• Future disclosure. Based on forecasted disclosure levels, companies face considerable changes to their reporting when the two standards are adopted, or made mandatory, at a country level.

  • New standards on the horizon. The ISSB is considering a number of other sustainability-related topics such as biodiversity, ecosystems and ecosystem services; human capital; and human rights for its future standards. There is still a long way ahead for the ISSB to cover such a multidimensional topic satisfactorily. At the same time, companies may find it particularly challenging to collect all the necessary information for adequately disclosing their sustainability-related activities/impact when the full set of IFRS sustainability standards is completed.

  • Materiality. According to IFRS S1, companies shall disclose sustainability disclosures that have financial implications for them and their financial capital providers. Nevertheless, the magnitude of various climate-related risks (especially the physical ones) companies, potentially, face inherently cannot easily be reliably measured. Hence, the reliability of these disclosures may be questioned.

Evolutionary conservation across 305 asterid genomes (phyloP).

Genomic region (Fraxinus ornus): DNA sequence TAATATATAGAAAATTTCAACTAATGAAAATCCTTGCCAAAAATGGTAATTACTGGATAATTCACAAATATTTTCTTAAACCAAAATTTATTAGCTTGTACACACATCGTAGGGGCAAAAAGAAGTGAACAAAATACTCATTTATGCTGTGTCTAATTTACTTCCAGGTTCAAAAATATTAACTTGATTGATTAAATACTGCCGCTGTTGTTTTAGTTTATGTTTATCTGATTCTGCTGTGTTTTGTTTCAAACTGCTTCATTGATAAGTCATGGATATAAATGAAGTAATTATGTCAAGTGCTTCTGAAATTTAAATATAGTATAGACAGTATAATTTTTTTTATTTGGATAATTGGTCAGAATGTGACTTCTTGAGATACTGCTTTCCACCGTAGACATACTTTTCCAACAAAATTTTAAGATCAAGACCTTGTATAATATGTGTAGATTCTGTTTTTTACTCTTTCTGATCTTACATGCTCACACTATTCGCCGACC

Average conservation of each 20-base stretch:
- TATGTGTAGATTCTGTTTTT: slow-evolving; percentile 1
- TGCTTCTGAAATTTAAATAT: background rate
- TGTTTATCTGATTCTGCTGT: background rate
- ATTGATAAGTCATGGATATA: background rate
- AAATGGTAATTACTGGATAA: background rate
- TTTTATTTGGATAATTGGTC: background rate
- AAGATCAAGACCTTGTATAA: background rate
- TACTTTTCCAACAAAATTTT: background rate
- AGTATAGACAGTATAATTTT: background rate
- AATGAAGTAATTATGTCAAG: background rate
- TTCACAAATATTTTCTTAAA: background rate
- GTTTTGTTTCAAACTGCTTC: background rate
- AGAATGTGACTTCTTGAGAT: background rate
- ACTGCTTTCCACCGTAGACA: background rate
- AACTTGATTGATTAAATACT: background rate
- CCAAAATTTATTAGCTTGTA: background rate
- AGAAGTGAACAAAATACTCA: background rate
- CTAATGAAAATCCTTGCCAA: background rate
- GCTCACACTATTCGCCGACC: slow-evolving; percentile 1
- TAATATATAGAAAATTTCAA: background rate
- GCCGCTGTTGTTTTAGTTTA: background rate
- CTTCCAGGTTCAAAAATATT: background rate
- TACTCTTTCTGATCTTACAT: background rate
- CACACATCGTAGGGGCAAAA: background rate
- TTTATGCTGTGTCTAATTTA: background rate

• Audit and assurance. Neither IFRS S1 nor S2 requires assurance of disclosures, although they recommend verification for some items (such as the volume of direct and indirect greenhouse gas emissions). Nevertheless, companies are required to disclose material sustainability-related financial information which is likely to be subject to the audit process. It is unclear how the audit of this extra financially material information will be performed.

  • Integrated reporting. The intention of ISSB is to integrate financial and sustainability reporting, following the Integrated Reporting Framework. However, very few companies engage with disclosures directly connected to their financial statements. Without change in reporting, the ISSB’s purpose to provide integrated sustainability-related financial reporting standards may be undermined.

  • Standards competition. Although the ISSB has received support from many jurisdictions, other countries (namely the EU block and the US) are working on separate projects (e.g., European Sustainability Reporting Standards). While the current “polyphony” helps to improve the quality of sustainability reporting standards, companies may find themselves being subject to multiple reporting requirements. Moreover, users may find it difficult to compare companies’ performance that report against different Standards. Without global comparability, sustainability reporting may fail its very purpose.